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10/21/09 12:25 AM ET

With no support, Kazmir can't help himself

Lack of command, offense fell Halos' Game 4 starter

ANAHEIM -- When the Angels acquired Scott Kazmir in a trade with the Rays on Aug. 28, they did so knowing that the left-hander loved taking the mound on the big stage.

After all, he helped pitched the Rays to their improbable run to the World Series last season and had impressive career ERAs of 3.59 and 2.57 against the Red Sox and Yankees, respectively.

But the 25-year-old admittedly hasn't delivered against those two high-powered opponents for the Angels this postseason, and it certainly showed in a 10-1 loss in Game 4 of the American League Championship Series against the Yankees on Tuesday.

After yielding five runs over six innings in his start against Boston in the Division Series, Kazmir wasn't sharp for the second successive outing, giving up four more runs over four-plus innings against New York.

And just as in his previous postseason start, his command was off. He walked four Yankees and fell behind too many hitters, throwing first-pitch strikes to just 12 of the 21 batters he faced while getting into full counts seven times.

"It seemed like I wasn't getting my pitches over early in the count and had to fight my way back," Kazmir said. "There's only so many 3-2 sliders that you can throw to strike somebody out. Sooner or later, they're going to make you pay."

For Kazmir, he didn't pay for his mistakes until the fourth inning, as he managed to match zeros with Yankees ace CC Sabathia for the first three frames.

But even before the Yankees struck with three runs in the fourth, the writing was on the wall, as Kazmir struggled in both the second and third innings before escaping jams.

In the second, he allowed runners to reach first and second with no outs, and in the third he allowed a runner to reach second but struck out Mark Teixeira on 3-2 slider to end the inning.

"The first inning went well, but after that it seemed like nothing was really going our way," Kazmir said. "It was ball one, ball two. You don't get a strike here or there, and you're trying to work your way back to the count. That's not how you face these guys."

Scott Kazmir has had mixed results over seven playoff starts,
sporting a 1-2 record with a 5.30 ERA, with his team going 3-4.
2008ALDS G2RaysWhite Sox5.182224W, 6-2
2008ALCS G2RaysRed Sox4.165532ND, 9-8
2008ALCS G5RaysRed Sox620037ND, 7-8
2008WS G1RaysPhillies663344L, 2-3
2008WS G5RaysPhillies442265ND, 3-4
2009ALDS G3AngelsRed Sox655531ND, 7-6
2009ALCS G4AngelsYankees464443L, 1-10

Things fully unraveled in the fourth, when Alex Rodriguez opened the inning with a single and Jorge Posada followed with a double to put runners at second and third.

This time, Kazmir couldn't wiggle his way out. Robinson Cano hit a ground ball to second, but Howard Kendrick unsuccessfully tried to throw out a hard-sliding Rodriguez at home. Things snowballed from there, as Nick Swisher walked and Melky Cabrera hit a two-run single to give the Yankees a 3-0 lead.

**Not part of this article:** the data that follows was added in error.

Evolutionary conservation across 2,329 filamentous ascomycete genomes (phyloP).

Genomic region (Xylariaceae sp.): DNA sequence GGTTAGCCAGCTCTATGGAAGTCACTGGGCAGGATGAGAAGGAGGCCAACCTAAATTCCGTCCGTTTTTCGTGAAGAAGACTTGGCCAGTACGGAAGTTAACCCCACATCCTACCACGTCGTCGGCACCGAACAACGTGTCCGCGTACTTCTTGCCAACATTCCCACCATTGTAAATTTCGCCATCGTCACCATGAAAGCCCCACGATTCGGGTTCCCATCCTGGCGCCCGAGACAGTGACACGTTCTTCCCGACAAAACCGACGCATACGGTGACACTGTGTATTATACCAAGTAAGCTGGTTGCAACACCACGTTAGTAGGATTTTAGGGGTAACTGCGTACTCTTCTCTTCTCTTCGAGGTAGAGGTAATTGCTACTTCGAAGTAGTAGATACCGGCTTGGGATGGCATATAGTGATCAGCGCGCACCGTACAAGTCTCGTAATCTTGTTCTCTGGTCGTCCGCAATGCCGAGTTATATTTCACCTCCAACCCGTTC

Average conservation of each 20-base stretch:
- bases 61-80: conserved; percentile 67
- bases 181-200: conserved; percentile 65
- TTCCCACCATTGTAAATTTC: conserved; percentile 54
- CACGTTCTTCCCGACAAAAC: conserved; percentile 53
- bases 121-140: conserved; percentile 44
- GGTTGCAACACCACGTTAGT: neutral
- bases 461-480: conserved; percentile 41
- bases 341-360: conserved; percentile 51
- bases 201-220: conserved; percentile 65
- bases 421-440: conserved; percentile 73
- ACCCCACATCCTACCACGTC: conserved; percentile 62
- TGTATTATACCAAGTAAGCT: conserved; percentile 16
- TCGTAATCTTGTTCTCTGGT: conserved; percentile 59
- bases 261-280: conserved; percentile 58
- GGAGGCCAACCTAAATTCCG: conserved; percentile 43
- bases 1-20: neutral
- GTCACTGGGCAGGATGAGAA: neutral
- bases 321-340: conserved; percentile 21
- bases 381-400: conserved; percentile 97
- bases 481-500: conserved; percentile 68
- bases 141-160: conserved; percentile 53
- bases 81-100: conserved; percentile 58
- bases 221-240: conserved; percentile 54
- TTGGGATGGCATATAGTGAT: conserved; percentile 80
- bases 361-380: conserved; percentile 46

Kazmir then benefited from an inning-ending double play, when it was ruled Swisher left third base too early while trying to tag up on a fly ball hit by Johnny Damon, though replays indicated Swisher left after Torii Hunter made the catch.

But even with the questionable call going the Angels' way, Kazmir threw 31 pitches in the extended frame.

"His command wasn't really what it needed to be, [and] I think that eventually is what caught up with him," Angels manager Mike Scioscia said. "He threw a lot of pitches to get to where he was in the game. He was pitching behind a lot."

Kazmir, though, came out for the fifth inning to face Teixeira. He yielded a single after falling behind in the count and Scioscia decided it was time to go to the bullpen, with Rodriguez at the plate and Kazmir having already thrown 89 pitches.

The move, however, didn't work, as reliever Jason Bulger allowed a two-run homer to Rodriguez that -- with the way Sabathia was pitching -- essentially put the game away. Teixeira scoring on the long ball charged Kazmir with his fourth run in just four-plus innings.

"It was very disappointing," Kazmir said. "Not how I wanted to make this start today -- not at all. I wanted to go as deep as I could. I wanted to match Sabathia every inning pitch by pitch, and I didn't."

Even with his best stuff, however, it would've been tough for Kazmir to match Sabathia, who limited the Halos to just one run over eight innings despite starting on three days' rest.

"We don't produce for him," said Bobby Abreu, who went 0-for-3. "We didn't score any runs. We needed to score more runs."

Kazmir doesn't believe the tough loss will linger.

"We're never going to give up," Kazmir said. "We have too good of a team. Our spirits are still up. We're going to come out and try to win on Thursday. "

Rhett Bollinger is a reporter for MLB.com. This story was not subject to the approval of Major League Baseball or its clubs.